For each allusion, please provide the following: the literal meaning, how it develops theme, and a source. 1. "I would have such a fellow whipped for overdoing Termagant" (II,ii,14). 2. "It out...
For each allusion, please provide the following: the literal meaning, how it develops theme, and a source.
1. "I would have such a fellow whipped for overdoing Termagant" (II,ii,14).
2. "It out herods Herod" (III,ii,14).
3. “For O, For O, the hobbyhorse is forgot.”
This first quote is from Act III, Scene ii of Hamlet. Hamlet is giving instructions to the troupe of actors that has come to the castle. These actors are going to perform a play within a play and Hamlet has added some lines to the play in the hope of exposing Claudius’ treachery. “Termagant” is an allusion to a god that Elizabethans believed Muslims worshipped. Herod is the king in the Bible that had John the Baptist beheaded and was responsible for Jesus’ death. This allusion is particularly important to Hamlet because like Claudius, Herod married his brother’s wife. John the Baptist told Herod that this was evil, so Herod’s wife Herodias instructed her daughter to ask for the head of John the Baptist, a request with which Herod complied. Hamlet is telling the players not to overdo their acting, not to be more like Herod than Herod himself. Hamlet wants the players to reveal the treachery in a subtle way. Hamlet is disturbed, although perhaps not mad, and although his anger against his mother and stepfather is intense, it tortures him more than them. Throughout the play, he is unable to act on his desires and seek revenge, as his father’s ghost has instructed him to do. I think he fears what might happen if the players are too bold. I think he wants to get back at Claudius through Claudius’ conscience, or at least get back at his mother, who is less stable than her husband.
In the third quote, Hamlet is talking to Ophelia. It is right before the play is to be performed. He looks at his mother and Claudius and complains that they have forgotten all about his father, who has only died two hours ago. Ophelia tells him it has been four months. Hamlet’s response continues his pretext of being mad because he replies that his father has been dead two months, trying to convince Ophelia further that he is mad, but if a man is to be remembered after six months, he must build churches, otherwise he will not be remembered any more than a prostitute. The hobby horse allusion refers to a player in the pagan May-Day festivals and is sometimes associated with prostitutes. This is an obvious insult to Ophelia and we see that later, she kills herself because of Hamlet’s ill treatment of her.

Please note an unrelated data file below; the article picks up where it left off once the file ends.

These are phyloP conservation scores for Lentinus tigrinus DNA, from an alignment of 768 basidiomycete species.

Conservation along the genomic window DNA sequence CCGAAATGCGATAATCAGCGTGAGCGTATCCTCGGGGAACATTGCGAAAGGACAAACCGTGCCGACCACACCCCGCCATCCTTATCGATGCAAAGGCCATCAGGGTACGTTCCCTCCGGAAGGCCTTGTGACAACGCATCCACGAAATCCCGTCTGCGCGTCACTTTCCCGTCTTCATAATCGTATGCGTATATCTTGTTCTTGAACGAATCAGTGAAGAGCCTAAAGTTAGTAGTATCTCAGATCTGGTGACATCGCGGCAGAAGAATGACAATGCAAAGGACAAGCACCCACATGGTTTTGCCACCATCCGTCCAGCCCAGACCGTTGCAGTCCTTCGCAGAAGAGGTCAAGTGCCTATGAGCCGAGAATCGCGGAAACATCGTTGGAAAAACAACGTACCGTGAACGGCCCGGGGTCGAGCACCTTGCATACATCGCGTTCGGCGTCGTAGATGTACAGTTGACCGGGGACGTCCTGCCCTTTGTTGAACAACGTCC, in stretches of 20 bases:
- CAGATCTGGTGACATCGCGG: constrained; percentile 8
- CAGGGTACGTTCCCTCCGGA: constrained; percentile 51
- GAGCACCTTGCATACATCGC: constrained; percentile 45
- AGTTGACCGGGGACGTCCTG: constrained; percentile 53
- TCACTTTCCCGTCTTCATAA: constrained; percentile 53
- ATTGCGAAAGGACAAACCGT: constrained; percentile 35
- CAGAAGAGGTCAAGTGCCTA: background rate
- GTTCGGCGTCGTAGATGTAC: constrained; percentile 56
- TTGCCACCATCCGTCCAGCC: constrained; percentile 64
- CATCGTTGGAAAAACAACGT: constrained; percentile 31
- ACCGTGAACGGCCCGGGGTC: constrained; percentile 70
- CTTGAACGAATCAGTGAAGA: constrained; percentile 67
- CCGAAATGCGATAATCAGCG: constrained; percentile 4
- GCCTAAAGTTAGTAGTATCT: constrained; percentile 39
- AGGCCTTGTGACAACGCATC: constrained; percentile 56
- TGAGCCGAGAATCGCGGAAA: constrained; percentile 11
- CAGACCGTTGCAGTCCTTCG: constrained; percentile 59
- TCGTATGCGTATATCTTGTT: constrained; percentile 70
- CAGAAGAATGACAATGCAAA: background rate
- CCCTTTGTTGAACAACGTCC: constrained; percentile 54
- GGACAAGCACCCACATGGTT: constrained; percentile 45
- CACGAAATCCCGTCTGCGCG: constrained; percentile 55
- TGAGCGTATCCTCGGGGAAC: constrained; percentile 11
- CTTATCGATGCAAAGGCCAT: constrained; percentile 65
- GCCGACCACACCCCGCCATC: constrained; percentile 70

Read the text here on eNotes because there is an enhanced version that is easier to understand and see if you agree with me.
The first quote means that Hamlet will whip any actors who do a bad job in the play he orders performed in his castle. "Termagant" is an allusion to the god of the Saracens who was known for his violence. The character of Termagant often appeared in plays at the time, so Hamlet's quote develops the theme that he wants the actors to produce a lifelike play that will provoke his uncle, Claudius, to admit to killing Hamlet's father.
To "out herod Herod" also refers to overacting, and it also refers to Hamlet's orders to the actors not to overact. Herod was a character who often appeared in plays at the time and who was also known for being tempestuous. Hamlet's quote is again about the importance of the actors producing a play that seems real enough to provoke Claudius's confession, and it relates to the idea of producing a play within a play.
Hamlet says, "For O, for O, the hobby horse is forgot" in reference to the idea that his father has been forgotten since his death. The hobby horse is a reference to a character in a pagan-like dance who is often associated with continuity and fertility. The idea that Hamlet's father has been forgotten and that his father is associated with a fertility symbol relates to the theme of discontinuity. After Hamlet's father is killed, the line of continuity has been broken.